Senator Mathews supports bill passed by Senate bill to limit Governor’s authority to close schools with emergency powers

The Minnesota Senate today approved a bipartisan bill to protect students’ right to a great education at all times. The legislation, Senate File 2, authorizes local public schools to make their own decisions regarding how they conduct student instruction during a pandemic or any other emergency. 

“This should have been the default option from the beginning of the pandemic,” Senator Andrew Mathews (R-Princeton) said, “Minnesota is a diverse state with communities with vastly different needs. For Governor Walz to hold all the power over schools is an abuse of his power. Each school district amplifies the voices of their students, parents, and communities, but Governor Walz has taken their voice away and replaced it with his own agenda. I am glad this bill passed the Senate and am hopeful that we can move past the bureaucracy and pass some quality legislation that will help children and families throughout the state.”

The bill says the governor may not use peacetime emergency powers to issue any order or to authorize the commissioner of education to alter school schedules, curtail school activities, or order schools closed. The governor may “advise and consult with school leaders regarding any action needed for emergency management purposes.”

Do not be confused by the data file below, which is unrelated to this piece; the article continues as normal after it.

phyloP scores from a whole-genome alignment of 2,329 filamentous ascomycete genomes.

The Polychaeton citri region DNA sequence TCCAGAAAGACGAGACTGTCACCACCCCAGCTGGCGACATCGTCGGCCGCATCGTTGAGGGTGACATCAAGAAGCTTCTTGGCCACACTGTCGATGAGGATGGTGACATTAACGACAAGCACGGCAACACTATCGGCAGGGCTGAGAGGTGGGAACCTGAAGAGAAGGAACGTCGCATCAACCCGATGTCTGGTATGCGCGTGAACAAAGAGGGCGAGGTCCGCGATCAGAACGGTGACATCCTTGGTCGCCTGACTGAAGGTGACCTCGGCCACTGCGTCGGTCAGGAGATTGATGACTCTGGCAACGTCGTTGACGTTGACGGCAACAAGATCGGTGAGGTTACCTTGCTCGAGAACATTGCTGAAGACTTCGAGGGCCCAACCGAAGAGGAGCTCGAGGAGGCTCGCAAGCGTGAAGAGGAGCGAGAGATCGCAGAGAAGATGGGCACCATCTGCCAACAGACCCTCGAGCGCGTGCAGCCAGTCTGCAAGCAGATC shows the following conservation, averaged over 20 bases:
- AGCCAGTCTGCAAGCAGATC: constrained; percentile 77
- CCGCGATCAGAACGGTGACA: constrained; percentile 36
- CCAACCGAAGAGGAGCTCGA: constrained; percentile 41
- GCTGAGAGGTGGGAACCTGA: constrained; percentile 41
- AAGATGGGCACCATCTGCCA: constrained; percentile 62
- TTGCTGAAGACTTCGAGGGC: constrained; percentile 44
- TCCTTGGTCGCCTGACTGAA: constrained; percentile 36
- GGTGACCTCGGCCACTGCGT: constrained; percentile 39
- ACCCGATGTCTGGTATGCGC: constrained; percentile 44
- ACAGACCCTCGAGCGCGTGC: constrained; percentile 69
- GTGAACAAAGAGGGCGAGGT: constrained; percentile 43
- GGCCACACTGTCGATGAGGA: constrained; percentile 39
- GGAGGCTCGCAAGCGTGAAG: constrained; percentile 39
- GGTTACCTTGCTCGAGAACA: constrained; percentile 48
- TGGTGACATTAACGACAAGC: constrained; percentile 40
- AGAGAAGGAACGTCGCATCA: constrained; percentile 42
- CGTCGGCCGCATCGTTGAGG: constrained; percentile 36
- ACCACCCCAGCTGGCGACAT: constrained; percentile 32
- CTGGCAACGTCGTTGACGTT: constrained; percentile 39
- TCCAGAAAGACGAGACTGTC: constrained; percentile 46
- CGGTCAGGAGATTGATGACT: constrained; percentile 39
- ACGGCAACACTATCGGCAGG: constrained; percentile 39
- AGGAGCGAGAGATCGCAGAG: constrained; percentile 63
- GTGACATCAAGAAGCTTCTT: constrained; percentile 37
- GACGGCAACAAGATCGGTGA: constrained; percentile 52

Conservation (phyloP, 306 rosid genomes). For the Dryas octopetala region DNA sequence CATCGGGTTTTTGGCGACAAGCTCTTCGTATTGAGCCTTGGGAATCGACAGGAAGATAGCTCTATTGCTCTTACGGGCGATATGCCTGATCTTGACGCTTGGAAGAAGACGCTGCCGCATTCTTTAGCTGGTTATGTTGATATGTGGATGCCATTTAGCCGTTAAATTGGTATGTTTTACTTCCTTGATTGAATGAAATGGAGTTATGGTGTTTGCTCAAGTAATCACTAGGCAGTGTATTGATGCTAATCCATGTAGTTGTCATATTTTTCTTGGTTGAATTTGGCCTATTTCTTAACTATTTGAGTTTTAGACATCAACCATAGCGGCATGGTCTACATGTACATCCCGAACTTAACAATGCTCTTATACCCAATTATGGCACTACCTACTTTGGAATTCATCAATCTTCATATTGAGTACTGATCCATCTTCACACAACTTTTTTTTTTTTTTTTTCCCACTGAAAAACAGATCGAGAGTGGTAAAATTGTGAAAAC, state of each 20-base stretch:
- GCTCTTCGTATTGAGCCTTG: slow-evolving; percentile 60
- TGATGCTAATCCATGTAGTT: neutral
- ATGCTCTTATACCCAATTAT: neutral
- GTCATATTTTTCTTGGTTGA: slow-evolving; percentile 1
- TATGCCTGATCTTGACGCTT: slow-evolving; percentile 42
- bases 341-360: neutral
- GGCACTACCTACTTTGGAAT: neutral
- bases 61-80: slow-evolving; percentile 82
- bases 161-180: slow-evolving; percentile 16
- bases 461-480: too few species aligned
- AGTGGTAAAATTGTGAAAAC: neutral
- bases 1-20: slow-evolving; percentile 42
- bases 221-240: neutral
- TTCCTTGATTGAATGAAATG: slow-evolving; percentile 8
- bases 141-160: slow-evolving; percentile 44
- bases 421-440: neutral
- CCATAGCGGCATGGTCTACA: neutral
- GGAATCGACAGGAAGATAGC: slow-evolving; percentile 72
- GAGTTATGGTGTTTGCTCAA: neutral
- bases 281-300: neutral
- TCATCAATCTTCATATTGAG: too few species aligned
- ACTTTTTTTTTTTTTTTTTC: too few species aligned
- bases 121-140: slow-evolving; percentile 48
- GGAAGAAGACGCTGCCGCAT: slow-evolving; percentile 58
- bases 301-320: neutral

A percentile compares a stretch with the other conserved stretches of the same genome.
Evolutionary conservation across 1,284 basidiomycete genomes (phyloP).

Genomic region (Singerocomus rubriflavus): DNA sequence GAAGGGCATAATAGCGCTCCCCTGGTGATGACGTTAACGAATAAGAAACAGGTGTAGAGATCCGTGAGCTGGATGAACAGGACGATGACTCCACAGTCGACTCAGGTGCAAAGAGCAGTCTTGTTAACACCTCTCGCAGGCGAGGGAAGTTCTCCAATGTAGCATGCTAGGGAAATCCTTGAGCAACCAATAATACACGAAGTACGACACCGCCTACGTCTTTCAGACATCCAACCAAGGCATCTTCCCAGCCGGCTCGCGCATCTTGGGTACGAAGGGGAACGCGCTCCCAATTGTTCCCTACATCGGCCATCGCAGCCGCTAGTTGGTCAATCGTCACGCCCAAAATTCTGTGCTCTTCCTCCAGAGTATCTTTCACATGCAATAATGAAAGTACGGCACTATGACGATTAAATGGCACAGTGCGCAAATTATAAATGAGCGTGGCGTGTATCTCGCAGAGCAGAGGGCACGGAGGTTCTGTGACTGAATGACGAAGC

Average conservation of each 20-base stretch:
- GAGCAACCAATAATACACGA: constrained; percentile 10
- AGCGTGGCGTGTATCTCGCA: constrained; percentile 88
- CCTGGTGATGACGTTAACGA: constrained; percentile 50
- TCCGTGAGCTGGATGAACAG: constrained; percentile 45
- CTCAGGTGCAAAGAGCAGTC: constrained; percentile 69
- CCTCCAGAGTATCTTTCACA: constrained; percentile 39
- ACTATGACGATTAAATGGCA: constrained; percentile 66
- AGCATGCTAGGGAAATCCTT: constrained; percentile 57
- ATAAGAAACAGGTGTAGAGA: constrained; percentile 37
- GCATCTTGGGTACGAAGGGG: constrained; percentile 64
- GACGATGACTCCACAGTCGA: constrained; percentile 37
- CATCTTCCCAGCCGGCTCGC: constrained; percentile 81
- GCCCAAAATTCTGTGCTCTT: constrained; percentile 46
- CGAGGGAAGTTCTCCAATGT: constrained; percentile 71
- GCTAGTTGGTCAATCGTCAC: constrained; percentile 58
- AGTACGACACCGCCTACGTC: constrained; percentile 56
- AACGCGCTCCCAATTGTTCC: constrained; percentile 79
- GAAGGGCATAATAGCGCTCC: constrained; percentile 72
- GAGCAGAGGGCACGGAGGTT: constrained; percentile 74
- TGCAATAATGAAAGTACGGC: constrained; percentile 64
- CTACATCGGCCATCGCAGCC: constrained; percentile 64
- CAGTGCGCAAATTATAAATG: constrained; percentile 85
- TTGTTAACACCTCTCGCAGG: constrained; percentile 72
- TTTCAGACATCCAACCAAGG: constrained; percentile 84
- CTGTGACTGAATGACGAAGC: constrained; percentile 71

Gov. Walz’s executive orders closing schools have been among his most questioned and controversial orders of the outbreak.

There is conclusive evidence, including research from the CDC, that schools pose minimal risk in spreading the coronavirus. A fall Reuters report that studied 191 countries also found no clear link between school reopenings and coronavirus surges. In addition, Axios looked at several studies and found schools are not Covid hotspots, and the Atlantic Magazine wrote that kids are not superspreadersand that it’s time to reopen schools. The New York Times reported on evidence that schools, especially elementary schools, are not “stoking community transmission.”

There is also agreement about the impact distance learning is having on students:

  • The American Association of Pediatrics has said, “The AAP strongly advocates that all policy considerations for the coming school year should start with the goal of having students physically present in school. The importance of in-person learning is well-documented, and there is already evidence of the negative impacts on children because of school closures in the spring of 2020.” 
  • According to the Pioneer Press, close to one-third of middle and high school students in St. Paul are reported to be failing classes
  • UNICEF has warned of a ‘lost generation’ and found school closures are ineffective. “Even with the promise of a vaccine on the horizon, a new report by UNICEF, the United Nations agency for children, warned that “the future of an entire generation is at risk,” with the threat to children increasing. Studies cited in the report showed “no consistent association between school reopening status and COVID-19 infection rates.
  • NPR reported that there are increased reports of suicide and suicide attempts as students struggle to cope with the pandemic.
  • The Sahan Journal found the pandemic has had a “devastating” impact on communities of color in St. Paul Public Schools.
  • CBS reported on a U.K. education watchdog that found kids have seriously regressed due to Covid-19.